AirAsia Remains Confident Despite 60% Drop In Q2 Net Profit

Photo: Lauren Fievet / AFP

Earlier this week shares in AirAsia fell by 1% on the release of disappointing Q2 net returns, with a 60% drop in net profit compared to Q2 2016.

This result was mainly due to higher operating costs, predominantly 60% higher staff costs and 82% higher aircraft fuel expenses.

Despite this result, the Kuala Lumpur-based Malaysian low-cost carrier remains confident, with revenue over the April-to-June period increasing 47% year-on-year to MYR2.38 billion. Net operating profit (after taking into account net finance costs) rose 59% year-on-year on a pro-forma basis in 2Q17 despite fuel prices rising this year.

AirAsia’s net profit shrank 53% year-on-year on a pro-forma basis predominantly because of the M$212m deferred tax charge booked by Indonesia AirAsia after it participated in the Indonesia Tax Amnesty Program which was a one-off.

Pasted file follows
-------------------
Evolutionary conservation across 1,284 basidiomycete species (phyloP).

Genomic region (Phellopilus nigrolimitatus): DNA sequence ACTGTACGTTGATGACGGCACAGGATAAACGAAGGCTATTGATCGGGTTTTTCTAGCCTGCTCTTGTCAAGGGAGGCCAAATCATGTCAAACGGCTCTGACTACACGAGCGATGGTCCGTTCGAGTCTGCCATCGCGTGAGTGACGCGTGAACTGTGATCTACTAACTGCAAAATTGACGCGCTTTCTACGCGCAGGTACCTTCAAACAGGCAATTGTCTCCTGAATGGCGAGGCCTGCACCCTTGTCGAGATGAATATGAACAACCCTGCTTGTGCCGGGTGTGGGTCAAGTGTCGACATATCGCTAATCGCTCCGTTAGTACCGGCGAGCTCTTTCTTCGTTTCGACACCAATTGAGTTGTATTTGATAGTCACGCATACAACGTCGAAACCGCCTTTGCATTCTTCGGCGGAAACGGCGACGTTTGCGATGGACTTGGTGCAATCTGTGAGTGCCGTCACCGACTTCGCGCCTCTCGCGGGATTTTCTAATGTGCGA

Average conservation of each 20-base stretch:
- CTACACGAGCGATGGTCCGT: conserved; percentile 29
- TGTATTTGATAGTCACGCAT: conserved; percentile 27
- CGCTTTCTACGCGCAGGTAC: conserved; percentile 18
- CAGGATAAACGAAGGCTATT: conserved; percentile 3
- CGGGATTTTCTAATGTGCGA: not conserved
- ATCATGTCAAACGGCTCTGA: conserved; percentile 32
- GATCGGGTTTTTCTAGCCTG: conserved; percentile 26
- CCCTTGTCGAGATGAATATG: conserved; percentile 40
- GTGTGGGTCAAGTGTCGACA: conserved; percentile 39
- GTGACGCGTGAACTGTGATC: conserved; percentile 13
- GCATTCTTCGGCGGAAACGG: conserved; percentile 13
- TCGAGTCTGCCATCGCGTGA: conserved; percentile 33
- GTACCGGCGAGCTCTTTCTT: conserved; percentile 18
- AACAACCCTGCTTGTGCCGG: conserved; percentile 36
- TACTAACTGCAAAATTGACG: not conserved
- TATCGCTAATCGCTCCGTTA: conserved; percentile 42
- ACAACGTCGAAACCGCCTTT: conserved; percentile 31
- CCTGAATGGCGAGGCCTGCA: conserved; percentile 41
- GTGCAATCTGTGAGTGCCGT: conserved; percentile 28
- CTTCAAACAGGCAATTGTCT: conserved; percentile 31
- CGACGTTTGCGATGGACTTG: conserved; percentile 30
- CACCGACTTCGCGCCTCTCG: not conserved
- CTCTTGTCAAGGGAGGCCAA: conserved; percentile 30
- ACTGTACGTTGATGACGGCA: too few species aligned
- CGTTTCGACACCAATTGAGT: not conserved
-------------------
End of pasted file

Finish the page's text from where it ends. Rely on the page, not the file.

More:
Excluding this adjustment, net profit rose 18% year-on-year to MYR 352m on a pro-forma basis and core profit margin fell 3ppts year-on-year to 15% in 2Q17 despite fuel costs rising 30% year on year.

Corrine Png, an analyst at Crucial Perspective, has indicated that the decline in net profit masks the marked improvement in its core operating profit.

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She also says the proposed reorganization of the company is a positive step forward:

“The proposed internal reorganization of AirAsia Group, with one holding company directly controlling the 6 airlines (AirAsia Malaysia, Thailand, Indonesia, Philippines, Japan and India) in operation (and possibly another 2 in Vietnam and China) plus the related businesses will help streamline and centralize the business functions and potentially optimize aircraft utilization. Management expects to reap cost savings of US$45m by the end of 2018.” (US$1.00 = MYR4,27 at time of publication.)